One of my Christmas traditions for the last few years has been to spend some time contemplating what “kid oakland” wrote 11 years ago about the historical Jesus, whose birth so many of us celebrate today.

Let me tell you something about the Jesus that I know.

He was a real man. Born in a poor region to working poor parents. He loved learning, he loved his mother and his father.

But he left them and spent his life with the poor, the outcast, the rejected, the defiled, the sick, the sinners, the bedraggled, the bereft, the self-hating, the lonely, the banished, the foul, the miserable, the desperate and finally, those sick with their own power.

He did this, not because of his ideology or his creed. He did this not because of his doctrine. He did this, quite simply, because he loved them. He preferred them.

Due to the events of the last few months, this year I also want to reflect on what Kareem Abdul-Jabar wrote recently: My Very Muslim Christmas.

Although I am Muslim, I have a deep affection and respect for Christmas. Affection because I was raised Catholic and the holiday season is a nostalgic hug as comforting as a warm crackling fire and hot apple cider. Respect because praising the significance of the birth of Jesus is an important part of the Muslim faith…

Christmas time is a wave of good cheer that washes over most people, regardless of their religious affiliations or lack of one. It’s the time when we imagine the best person we could be—and then try to be that person…We feel good knowing that such a kind and gentle person lurks within us. And each year we try to coax that lovely person to stay a little longer past the season. Because without that person, baby, it’s cold outside.

However, recent events, from terrorist attacks to police killings of unarmed African Americans, have heightened public awareness that America is in the midst of an identity crisis. On the one hand, Americans see themselves as the great international melting pot that welcomes huddled masses of all religions and ethnic backgrounds. On the other hand, they’re terrified that too much diversity mixed in the pot will dilute our white Christian majority. The resulting American stew might be a little darker in appearance and a little less likely to display a nativity scene at Christmas…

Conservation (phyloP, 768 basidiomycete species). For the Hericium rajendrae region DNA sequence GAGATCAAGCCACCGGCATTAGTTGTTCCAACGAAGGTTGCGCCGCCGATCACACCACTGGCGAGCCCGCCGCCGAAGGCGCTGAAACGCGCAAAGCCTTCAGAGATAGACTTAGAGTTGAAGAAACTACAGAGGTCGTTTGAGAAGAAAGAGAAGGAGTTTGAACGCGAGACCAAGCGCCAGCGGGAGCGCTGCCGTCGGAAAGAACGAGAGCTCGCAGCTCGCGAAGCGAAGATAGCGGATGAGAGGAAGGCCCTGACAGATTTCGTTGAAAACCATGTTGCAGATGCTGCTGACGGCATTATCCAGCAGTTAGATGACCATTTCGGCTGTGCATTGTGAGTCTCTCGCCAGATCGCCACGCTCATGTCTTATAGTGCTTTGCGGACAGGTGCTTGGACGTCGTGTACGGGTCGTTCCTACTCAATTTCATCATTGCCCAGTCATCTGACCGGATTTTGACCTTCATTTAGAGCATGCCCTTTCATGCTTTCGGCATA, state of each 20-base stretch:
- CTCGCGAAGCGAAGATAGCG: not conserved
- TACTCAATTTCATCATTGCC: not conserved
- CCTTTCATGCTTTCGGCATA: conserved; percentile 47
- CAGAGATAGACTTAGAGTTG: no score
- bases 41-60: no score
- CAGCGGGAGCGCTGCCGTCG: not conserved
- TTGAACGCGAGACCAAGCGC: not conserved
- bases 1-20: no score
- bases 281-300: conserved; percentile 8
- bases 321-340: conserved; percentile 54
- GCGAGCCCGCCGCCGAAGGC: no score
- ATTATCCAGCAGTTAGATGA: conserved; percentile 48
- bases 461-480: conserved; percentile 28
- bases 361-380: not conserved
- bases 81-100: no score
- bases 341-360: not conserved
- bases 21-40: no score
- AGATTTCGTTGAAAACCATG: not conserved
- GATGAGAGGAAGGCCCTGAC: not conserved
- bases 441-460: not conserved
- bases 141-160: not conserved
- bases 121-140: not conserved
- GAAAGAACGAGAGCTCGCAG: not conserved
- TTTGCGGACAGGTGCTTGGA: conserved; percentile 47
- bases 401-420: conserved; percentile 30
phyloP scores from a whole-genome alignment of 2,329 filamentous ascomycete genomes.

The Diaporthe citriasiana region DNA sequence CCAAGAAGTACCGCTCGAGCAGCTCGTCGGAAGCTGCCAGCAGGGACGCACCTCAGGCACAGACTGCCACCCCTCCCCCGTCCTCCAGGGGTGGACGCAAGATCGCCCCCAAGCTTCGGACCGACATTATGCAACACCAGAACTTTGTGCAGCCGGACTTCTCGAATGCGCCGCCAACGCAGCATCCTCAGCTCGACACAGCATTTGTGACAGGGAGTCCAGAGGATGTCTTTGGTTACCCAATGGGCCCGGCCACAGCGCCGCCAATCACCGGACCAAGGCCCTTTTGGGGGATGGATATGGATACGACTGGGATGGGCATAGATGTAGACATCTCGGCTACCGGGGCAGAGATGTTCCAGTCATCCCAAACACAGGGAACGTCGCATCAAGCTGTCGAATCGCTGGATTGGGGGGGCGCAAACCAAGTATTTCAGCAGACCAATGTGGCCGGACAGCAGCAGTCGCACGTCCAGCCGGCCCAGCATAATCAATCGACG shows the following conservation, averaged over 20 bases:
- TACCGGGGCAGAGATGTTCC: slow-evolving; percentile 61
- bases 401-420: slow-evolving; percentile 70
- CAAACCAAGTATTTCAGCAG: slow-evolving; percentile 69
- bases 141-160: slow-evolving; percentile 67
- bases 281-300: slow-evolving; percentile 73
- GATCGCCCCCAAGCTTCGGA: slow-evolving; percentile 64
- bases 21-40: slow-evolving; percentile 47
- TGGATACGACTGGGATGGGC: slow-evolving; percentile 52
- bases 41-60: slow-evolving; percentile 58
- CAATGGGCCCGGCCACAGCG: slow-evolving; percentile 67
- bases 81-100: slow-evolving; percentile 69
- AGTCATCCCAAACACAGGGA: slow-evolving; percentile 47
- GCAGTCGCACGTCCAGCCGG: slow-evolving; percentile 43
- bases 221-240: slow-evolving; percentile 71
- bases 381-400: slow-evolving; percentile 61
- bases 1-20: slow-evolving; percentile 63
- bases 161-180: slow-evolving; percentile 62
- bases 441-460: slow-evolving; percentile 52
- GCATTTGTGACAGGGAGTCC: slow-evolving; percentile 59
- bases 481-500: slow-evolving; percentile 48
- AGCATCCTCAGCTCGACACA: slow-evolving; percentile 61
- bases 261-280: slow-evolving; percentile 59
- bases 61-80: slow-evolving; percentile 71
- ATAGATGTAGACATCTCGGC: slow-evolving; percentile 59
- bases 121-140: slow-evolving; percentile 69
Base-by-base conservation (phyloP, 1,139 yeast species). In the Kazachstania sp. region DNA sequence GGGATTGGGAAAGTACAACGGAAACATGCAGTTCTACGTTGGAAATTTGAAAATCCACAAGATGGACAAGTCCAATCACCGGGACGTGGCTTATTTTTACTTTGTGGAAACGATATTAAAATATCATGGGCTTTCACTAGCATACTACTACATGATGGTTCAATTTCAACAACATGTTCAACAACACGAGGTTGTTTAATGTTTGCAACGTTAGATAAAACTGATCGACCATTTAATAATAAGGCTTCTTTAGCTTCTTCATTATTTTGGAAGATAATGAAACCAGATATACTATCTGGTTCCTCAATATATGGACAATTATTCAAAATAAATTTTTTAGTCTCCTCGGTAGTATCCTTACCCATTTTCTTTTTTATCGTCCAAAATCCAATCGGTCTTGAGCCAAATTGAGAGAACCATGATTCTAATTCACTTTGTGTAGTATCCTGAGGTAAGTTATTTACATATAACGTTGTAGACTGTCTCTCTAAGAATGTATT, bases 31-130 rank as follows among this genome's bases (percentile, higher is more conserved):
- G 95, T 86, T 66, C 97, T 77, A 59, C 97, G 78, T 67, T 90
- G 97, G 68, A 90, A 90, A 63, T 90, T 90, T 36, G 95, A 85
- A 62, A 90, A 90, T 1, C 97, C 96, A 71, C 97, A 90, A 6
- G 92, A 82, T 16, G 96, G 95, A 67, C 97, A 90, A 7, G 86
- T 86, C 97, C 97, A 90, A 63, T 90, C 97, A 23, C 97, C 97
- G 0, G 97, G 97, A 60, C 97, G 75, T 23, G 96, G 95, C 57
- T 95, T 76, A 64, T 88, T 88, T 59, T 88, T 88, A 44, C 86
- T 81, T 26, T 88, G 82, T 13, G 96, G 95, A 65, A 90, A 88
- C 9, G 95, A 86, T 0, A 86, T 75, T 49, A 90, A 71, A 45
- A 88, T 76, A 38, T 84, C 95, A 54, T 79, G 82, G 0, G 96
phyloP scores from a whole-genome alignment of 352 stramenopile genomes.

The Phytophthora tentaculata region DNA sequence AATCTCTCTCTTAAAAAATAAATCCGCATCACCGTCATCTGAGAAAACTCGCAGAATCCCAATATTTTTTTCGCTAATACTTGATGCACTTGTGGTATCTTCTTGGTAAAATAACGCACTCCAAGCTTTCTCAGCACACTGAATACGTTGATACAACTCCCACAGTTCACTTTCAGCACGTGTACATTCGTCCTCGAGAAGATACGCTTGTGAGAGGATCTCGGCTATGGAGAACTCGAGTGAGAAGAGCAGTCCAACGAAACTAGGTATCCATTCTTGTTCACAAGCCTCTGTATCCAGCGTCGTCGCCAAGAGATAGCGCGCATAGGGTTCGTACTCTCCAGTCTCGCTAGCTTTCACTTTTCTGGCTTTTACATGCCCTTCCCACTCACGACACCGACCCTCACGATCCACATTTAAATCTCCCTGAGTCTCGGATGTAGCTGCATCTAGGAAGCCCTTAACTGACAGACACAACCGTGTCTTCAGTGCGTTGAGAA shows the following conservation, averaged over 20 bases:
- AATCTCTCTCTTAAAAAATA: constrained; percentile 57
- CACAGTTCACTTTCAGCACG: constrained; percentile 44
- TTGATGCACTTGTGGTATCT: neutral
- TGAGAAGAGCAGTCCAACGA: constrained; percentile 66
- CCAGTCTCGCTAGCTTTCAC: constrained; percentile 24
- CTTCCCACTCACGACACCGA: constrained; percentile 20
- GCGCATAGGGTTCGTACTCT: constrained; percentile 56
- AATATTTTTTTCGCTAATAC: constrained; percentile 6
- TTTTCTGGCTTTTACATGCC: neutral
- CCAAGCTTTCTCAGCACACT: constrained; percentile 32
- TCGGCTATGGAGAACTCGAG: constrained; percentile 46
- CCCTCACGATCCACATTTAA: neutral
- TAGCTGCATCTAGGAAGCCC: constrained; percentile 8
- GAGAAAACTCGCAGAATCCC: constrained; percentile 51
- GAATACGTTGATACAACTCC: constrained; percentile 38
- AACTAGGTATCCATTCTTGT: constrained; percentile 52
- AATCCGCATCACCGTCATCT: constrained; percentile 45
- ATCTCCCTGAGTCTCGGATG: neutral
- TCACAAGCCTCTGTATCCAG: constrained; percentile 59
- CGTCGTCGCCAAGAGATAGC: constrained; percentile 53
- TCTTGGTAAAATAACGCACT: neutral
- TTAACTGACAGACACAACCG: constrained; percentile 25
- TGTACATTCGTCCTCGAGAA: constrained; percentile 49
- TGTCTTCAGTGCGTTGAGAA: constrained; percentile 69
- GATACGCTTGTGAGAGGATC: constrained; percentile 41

The speed of change is disorienting for many Americans and makes them fearful that someday they, too, will be marginalized. This fear is, in part, behind the rising anti-Muslim sentiment in the country….

This campaign against Muslim Americans spits in the face of everything Christmas stands for. Peace on Earth. Good will toward others. Being the best person we can be…

Muslims, Christians and Jews worship the same God, just in different ways. Those differences can make each group wary of the other, until they realize that a fundamental teaching in all three religions is to co-exist in peace with others. True, we can all dig into each other’s holy texts for isolated quotes that seem to contradict this, and we can all air each other’s historical dirty laundry when each acted contrary to this teaching. But Christmas reminds us all that what really matters is how we behave here and now toward each other.

In the end, Kareem’s message takes us back to the same one we hear when we look at the actual life that Jesus led. Hmmm…maybe there’s something to all that.

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